Language Liberalism Freethought Birds
Verbing Weirds Language only if you're expecting it to work in a simple way. This is a special case of the more general truth that Language Weirds.
Only when a republic's life is in danger should a man uphold his government when it is in the wrong. There is no other time.
The church says Earth is flat; but I have seen its shadow on the moon, and I have more confidence in a shadow than the church.
If we can't find Heaven, there are always bluejays.
Tuesday, June 28, 2016
Sunday, June 26, 2016
The Week in Entertainment
DVD: Finished Grantchester season 2. I have decided that I really, really dislike Geordie. Really. Wallander season 4, the last one. They really did a fine job transferring those novels to film. Sad ending but oddly pleasing as well. Hail Caesar, which I wanted to see in the theater but never quite managed to. I liked it a lot. A whole lot.
Read: A Study in Charlotte, an excellent YA novel. Boar Island, the latest Anna Pigeon novel, pretty good. Began Lud-in-the-Mist, which I never read before though I'm not sure how I missed it.
Saturday, June 25, 2016
"The best we can do"
"The best we can [do is] to pray for the father and husband so he can work through this."
That’s what the sheriff said about a woman who shot and killed her daughters during a family argument.
She was apparently nice and cheerful and all the neighbors are shocked. However, deputies had been dispatched to the house on several occasions before this. But the gun stayed.
And now three women are dead and a man is hospitalized (though not shot).
But prayers are the best the sheriff has.
Monday, June 20, 2016
No, Miss Manners, that's not it
In a recent Miss Manners column, the reader says
When given devastating news, such as learning that a friend has Stage 4 cancer, my first thought is to say, “You will be in my prayers.’’I'm a little bit curious about that "this" that she wants others to know. I presume she means that she cares about them, but I can't really tell from the letter, where it sounds like she wants "another way" to let them know her first thought, which is to pray for them. However, I'm really writing this because Miss Manners manages to say that atheists ought be to be okay with that. Specifically, she says
But if a friend is not of the same religious beliefs or is an atheist, this is not always appreciated. Is there another way of letting them know this?
"Miss Manners would think that a nonreligious person could appreciate a religious person’s seeking the solace in which he or she believes."O fer... Sure. I'm happy if someone praying gets solace from it. The thing is, it's supposed to make me feel better that they're praying for me. That's why they tell me. That's what they're doing "for me" in my time of Stage 4 cancer. They're praying. They're not offering to bring food, or drive me to my chemo treatment, or take my dog for a walk, or cut my grass, or do my shopping, or look after my kids for an afternoon, or do my laundry.* They're praying.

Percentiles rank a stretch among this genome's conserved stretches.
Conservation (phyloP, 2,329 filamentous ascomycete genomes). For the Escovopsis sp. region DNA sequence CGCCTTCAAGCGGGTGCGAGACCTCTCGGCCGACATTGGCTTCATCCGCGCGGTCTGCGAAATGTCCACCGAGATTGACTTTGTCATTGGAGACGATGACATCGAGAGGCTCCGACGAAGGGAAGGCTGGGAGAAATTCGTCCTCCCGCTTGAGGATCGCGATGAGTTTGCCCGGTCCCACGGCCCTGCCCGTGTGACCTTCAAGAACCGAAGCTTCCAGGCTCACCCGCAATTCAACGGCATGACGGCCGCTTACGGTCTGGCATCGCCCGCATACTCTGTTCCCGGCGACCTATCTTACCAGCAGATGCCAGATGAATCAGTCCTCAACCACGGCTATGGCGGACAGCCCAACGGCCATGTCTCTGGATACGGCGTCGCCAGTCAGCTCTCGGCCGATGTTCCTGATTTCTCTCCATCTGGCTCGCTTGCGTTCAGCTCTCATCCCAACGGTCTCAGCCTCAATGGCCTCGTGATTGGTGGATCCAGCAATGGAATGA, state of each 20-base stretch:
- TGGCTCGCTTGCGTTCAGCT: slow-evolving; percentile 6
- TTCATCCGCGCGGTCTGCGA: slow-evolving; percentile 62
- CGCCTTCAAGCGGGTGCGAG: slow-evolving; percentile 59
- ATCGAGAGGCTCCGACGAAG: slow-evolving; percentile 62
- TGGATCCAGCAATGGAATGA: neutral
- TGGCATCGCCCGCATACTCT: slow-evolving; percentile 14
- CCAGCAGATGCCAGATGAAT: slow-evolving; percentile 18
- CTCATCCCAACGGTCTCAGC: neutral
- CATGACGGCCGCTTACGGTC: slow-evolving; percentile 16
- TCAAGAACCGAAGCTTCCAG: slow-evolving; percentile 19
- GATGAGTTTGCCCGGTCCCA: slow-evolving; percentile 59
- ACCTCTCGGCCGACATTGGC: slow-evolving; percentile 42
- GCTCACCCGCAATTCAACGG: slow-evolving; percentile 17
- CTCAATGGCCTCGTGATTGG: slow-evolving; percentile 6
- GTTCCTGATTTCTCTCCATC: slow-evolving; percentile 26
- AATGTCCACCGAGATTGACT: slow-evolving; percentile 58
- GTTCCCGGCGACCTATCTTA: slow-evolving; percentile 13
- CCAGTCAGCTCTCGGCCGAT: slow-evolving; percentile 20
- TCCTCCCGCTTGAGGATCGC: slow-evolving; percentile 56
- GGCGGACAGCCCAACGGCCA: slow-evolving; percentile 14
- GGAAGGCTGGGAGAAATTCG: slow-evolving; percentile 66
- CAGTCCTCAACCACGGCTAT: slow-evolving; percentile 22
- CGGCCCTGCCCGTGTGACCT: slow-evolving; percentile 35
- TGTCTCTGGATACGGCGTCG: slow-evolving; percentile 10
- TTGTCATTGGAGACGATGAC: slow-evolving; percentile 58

And that's useless to me. And it's selfish of them. And yet I'm supposed to thank them for it.
I don't generally snark at it, but it doesn't do anything to give me solace.
*When I had cancer, it wasn't Stage 4, and I had neither kids nor a dog. But trust me: there was a big difference between the (very religious, by the way) coworker who showed up to drive me to chemo every three weeks and the ones who sent me cards praying for me.
Sunday, June 19, 2016
The Week in Entertainment
Somehow I scheduled this for the wrong day, so it's two weeks in one...
Live: Love Letters, which was a lovely, touching play.
Film: The Man Who Knew Infinity - a wonderful, brilliant movie. Terrific performances by Dev Patel (what a gifted actor he is!) and Jeremy Irons both. Lovely script. Highly recommended. Finding Dory, very enjoyable plus there was one moment where I actually teared up.
DVD: More Columbo. Some of Father Brown's third season. Some of Grantchester's second - does anyone actually like Geordie?
Read: The Man Who Knew Infinity, a very engaging biography. Dipped into Neil Gaiman's View from the Cheap Seats, which is collected nonfiction. One of them was a little intro essay for Diana Wynne Jones's Dogsbody, which led me to reread that and then move on the Eight Days of Luke, Fire and Hemlock, and Aunt Maria and then to two I had somehow missed before, Enchanted Glass and The Time of the Ghost.